5. With no offense intended, I believe there is some questionable advice in this thread. In particular, it is counterintuitive to me that reducing the input amperage to the inverter is the best way to limit the level of charging current that the inverter is delivering into the batteries, especially when the inverter has a setting (#24) designed specifically for that function. Wandering Sage Brush is apprehensive about using the smaller Honda 1000 to charge his house batteries while boondocking. There is nothing to be nervous about as many of us do it all the time. The only issue you need to be aware of is ensuring that the combination of trailer loads (120 volt loads and 12 volt charging load) is less than the maximum output of the generator. If you try to run higher loads (i.e., greater watts) than the generator can produce, the generator will overload and shut down. The table above showing inverter settings are for a 3,000 watt inverter. Setting 28 is factory defaulted to 25 amps because 25 amps * 120 volts = 3,000 watts. If you lower the amperage limit in Setting 28 down to lets say 15 amps, you are turning your 3,000 watt inverter into an 1800 watt inverter because 15 amps * 120 volts = 1800 watts. There is no need to do that. If you want to charge your batteries with a 1000 watt generator, then you need to limit the draw on the generator to less than 1,000 watts. If you want all the available 1,000 watts to go into your batteries, then there are two steps you need to take when you decide to charge. First is to turn off your inverter and any 120 volt loads if you want to all the generator output to go into your batteries. You don't want any 120 volt trailer loads drawing on the generator at the same time you are charging the batteries. Second, you need to reduce the amperage limit in Setting #24: Charger Current. The charger typically charges at about 14 volts when the batteries are getting close to full. Since volts x amps = watts, 1000 watts into the batteries is going to require 71 amps of Charge Current (14 volts * 71 amps = 1,000 watts) . Adjusting for losses and generator derating at altitude and in higher temperatures, you should probably limit the watts from the generator at no more than 900 watts which equates to 64 amps (900 watts / 14 volts = 64 amps). So whatever inverter/charger you have, set the max charging current at 60 amps and your Honda EU1000 will probably charge just fine without overloading. If you are running the Honda 1000 and you are also getting 20 amps from your solar panels at the same time, then you will be putting 80 amps into the batteries (60 amps from the generator and 20 amps from the solar). This is equal to 1,120 watts (80 amps x 14 volts = 1,120 watts) You can leave the Charge Current setting at 60 amps all the time if you want unless you want your batteries to charge faster when you are on shore power. If so, just increase the max charging amps in setting # 24 before you go back on shore power.
  6. I picked up one of these relatively inexpensive generator test kits a while back. It lets you verify both generator voltage and also how many watts and amps the generator is actually generating at site conditions (altitude and temperature) with the clamp meter. This can help you rule out generator issues. It comes with a test pigtail to make measurement easy. (see pictures below). You can find it at Microair .net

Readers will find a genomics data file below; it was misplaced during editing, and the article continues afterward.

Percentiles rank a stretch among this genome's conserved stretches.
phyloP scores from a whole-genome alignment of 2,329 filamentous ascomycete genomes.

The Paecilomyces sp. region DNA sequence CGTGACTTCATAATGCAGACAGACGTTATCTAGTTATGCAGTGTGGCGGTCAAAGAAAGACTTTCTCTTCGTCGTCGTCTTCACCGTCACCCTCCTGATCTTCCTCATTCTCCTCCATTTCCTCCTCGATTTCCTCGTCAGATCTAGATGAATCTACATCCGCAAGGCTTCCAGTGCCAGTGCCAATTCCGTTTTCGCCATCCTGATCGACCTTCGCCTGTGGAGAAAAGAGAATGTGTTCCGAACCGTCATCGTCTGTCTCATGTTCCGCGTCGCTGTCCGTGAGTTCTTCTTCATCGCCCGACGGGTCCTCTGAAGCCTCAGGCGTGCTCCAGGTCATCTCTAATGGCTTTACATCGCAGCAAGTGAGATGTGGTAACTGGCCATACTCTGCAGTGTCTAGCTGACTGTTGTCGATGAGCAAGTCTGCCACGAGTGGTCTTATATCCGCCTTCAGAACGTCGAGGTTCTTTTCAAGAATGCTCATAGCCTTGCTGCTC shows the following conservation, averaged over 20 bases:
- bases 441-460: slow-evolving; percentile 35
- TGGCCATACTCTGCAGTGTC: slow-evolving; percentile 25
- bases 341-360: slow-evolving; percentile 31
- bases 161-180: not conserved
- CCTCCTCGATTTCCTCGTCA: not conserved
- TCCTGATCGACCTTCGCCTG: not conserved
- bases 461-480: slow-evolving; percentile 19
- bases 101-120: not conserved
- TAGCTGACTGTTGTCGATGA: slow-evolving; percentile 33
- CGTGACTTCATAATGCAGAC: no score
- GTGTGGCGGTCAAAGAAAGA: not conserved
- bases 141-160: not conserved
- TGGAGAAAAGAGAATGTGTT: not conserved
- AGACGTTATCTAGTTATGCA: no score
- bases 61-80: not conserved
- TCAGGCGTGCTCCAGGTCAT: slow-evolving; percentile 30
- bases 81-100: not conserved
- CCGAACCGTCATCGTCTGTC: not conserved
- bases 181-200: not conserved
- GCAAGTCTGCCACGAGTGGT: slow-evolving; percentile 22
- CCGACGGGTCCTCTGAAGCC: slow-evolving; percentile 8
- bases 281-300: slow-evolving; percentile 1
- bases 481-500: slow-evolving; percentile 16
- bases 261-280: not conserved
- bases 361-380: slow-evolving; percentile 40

7. I worry about Oliver owners with the Suburban furnace that close any heat vents (supply vents) in the trailer. This is almost always detrimental to the functioning a an HVAC system but in the case of my generation of the LE II it can be dangerous. According to my furnace manual, the furnace requires 25 square inches of unobstructed hot air venting to work properly. Even a few feet of lightweight flex duct will restrict airflow and any bends in the flex duct will restrict airflow even more. The two 4" round supply ducts in the Oliver total exactly 25 sq. inches at the furnace so technically, when the runs of flex duct are considered, Oliver has not ensured sufficient airflow for the furnace to operate at its best as it is. (An analogy would be someone that exceeds the GVWR of their tow vehicle). Closing one of the two cabin vents inevitably causes a sharp increase in back pressure against the furnace fan with the result that the fan cannot move as much air across the heat exchanger and into the cabin. The result is hotter air coming out of the remaining open vent but less Btu's in total flowing into the cabin, and the likely overheating of the heat exchanger resulting in the furnace shutting down prematurely (short cycling). In milder weather, this might not be noticeable but it is dangerous in colder weather because if the high temperature limit switch in the furnace ever fails, there is a serious risk of a fire. The only safe way to increase the flow of hot air into the Oliver's cabin is to increase the number or size of return vents, which will reduce cabin pressurization when the furnace is running and thereby enable the furnace to move more air (and Btu's) through and out of the supply ducts. In my experience, the key to comfort and balanced heating in the Oliver along with a warm bathroom is to ensure that all the hot air from the cabin must flow through the entire basement on its way back to the furnace, thereby heating the entire basement as well as the cabin. This requires additional return vents in the middle and front (bathroom) of the cabin.